Lighting the STARLIGHT and Drive-In signs with sequencing LEDs.
The first stage I will begin with is the lighting of the STARLIGHT sign. At first, I was just going to light it with some electroluminescent wire. But, after looking at that option and also electroluminescent panels, I found that it was going not what I wanted because it would simply light everything at once. The panels can be cut to shape, but they need their own power supply and also a converter for power and frequency. In lieu of the electroluminescence, I decided to use LEDs.
While thinking about my options, I looked up and saw the lights on my router blinking. That is when I thought of cycling the LEDs across the sign! To do this, I had to find a circuit to build. I found the following schematic.
Basically, what we have here is a circuit based on the 4017 chip and a 555 timer chip. The 4017 is a CMOS decade counter with 10 decoded outputs. The 555 is used for timing. Every time the 555 pulses, the 4017 chip will sequence to the next output. This chip has 10 outputs. Therefore, we have the ability to drive 10 LEDs. This is how I will illuminate the letters of the STARLIGHT sign and the Drive-In sign. Why did I decide to build this from scratch and not find a pre-made circuit board from a toy or something? Because I like to build circuits and the feeling of accomplishment and satisfaction is much for fulfilling when you see the circuit working for the first time.
Once I had the circuit and understood how it worked, I looked around for the parts. Luckily, I had all the parts in stock! Yes, I stockpile parts. Below is a picture of the initial organization of parts and the circuit diagram.
Once all the parts were acquired, it was time to start putting the circuit together. I initially started out with lofty goals and I was going to etch my own circuit board onto copper, traces and all. Initially, I had most of the circuit drawn in a free prototyping software package I found on the Internet. However, as I got to the section that held all the driver transistors, I couldn't finish the board unless I went to a double-sided methodology. I scrapped that idea and decided to build the circuit on a prototyping breadboard. This board is complete with copper traces. You just need to watch how you place your components because some traces are shorted together while others are not.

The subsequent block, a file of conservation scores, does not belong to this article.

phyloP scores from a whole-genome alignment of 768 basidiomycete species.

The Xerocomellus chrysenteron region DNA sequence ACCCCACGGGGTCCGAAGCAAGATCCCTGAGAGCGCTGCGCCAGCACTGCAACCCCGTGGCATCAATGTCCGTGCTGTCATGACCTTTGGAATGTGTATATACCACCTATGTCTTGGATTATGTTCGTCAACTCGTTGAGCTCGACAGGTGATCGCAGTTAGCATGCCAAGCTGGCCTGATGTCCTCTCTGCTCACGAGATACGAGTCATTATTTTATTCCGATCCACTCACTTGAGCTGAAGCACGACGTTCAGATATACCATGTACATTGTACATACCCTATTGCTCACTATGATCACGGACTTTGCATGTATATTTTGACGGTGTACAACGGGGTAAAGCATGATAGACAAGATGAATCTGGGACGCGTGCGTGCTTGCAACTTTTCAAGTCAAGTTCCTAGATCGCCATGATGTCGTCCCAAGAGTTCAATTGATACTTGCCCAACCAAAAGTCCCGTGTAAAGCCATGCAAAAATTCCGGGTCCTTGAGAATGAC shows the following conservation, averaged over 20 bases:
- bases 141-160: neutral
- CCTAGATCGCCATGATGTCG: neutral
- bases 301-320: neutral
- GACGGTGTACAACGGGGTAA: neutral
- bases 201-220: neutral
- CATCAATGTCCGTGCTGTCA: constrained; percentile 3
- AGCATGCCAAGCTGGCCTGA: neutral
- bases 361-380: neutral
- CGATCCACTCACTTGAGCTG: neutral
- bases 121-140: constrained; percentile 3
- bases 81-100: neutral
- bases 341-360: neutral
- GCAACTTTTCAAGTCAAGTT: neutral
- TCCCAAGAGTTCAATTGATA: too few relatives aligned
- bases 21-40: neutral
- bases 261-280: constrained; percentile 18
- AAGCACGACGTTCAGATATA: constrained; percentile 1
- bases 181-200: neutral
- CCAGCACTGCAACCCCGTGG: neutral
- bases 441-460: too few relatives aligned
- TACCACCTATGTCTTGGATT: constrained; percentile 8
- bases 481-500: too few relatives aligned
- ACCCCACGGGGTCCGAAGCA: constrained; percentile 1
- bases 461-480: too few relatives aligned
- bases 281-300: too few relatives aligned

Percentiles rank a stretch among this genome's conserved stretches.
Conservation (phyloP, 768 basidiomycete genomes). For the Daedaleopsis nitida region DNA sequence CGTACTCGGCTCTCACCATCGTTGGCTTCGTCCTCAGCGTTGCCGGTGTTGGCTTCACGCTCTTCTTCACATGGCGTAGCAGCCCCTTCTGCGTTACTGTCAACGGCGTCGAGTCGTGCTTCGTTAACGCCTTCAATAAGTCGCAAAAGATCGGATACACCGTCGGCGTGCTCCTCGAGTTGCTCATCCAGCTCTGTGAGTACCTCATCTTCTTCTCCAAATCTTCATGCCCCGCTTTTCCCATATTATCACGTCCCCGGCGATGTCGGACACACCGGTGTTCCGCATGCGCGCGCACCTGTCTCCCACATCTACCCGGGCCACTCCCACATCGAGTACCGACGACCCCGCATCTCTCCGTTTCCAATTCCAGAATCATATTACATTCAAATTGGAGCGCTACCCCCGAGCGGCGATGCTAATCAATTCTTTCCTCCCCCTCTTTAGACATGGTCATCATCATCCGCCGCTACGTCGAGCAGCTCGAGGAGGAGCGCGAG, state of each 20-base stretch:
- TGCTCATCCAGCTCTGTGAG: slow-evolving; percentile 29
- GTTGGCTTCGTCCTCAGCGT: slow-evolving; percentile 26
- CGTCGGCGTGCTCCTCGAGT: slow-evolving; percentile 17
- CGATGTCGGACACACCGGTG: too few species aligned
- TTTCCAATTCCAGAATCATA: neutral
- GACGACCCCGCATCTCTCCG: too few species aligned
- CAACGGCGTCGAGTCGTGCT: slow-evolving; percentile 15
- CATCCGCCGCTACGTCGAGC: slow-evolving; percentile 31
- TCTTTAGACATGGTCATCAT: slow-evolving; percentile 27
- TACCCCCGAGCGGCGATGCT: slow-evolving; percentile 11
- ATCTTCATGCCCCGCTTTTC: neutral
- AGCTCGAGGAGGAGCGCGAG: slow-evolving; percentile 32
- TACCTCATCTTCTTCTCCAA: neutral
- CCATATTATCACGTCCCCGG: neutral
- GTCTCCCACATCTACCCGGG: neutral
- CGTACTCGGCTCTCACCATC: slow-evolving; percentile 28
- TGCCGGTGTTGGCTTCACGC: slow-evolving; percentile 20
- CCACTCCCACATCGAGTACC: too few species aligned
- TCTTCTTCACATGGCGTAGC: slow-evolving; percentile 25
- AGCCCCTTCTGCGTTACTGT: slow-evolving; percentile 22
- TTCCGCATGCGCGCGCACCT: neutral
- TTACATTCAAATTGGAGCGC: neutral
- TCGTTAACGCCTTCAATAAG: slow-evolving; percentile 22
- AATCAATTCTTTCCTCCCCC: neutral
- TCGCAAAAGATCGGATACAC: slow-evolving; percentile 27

Below is the start of the prototype. I put in the 4017, the 555, and some of the support components that determine timing on the 555 chip. I also have in place, some of the transistors as I test-fit them.
Initially, I thought that creating this circuit on the proto-board would be easy. I should have known better. This board has many traces pre-designed to hopefully aid the hobbyist in laying out their components. It took me a while to figure out their design of the traces and how to keep components from shorting to others. The traces are very close to each other also. Thus, soldering is difficult. Below is a picture to better illustrate what I am talking about.
Once the components were placed, I could start on wiring the various connections needed. Finding a way to lay out the transistors was quite difficult. I ended up having one leg bent quite a bit backwards to tap into a line of copper that I could use as a, "power bus," of sorts. The pictures below illustrate more progress as I start to wire the connections. I used very fine solid wire simply because that is what I had laying around that was small.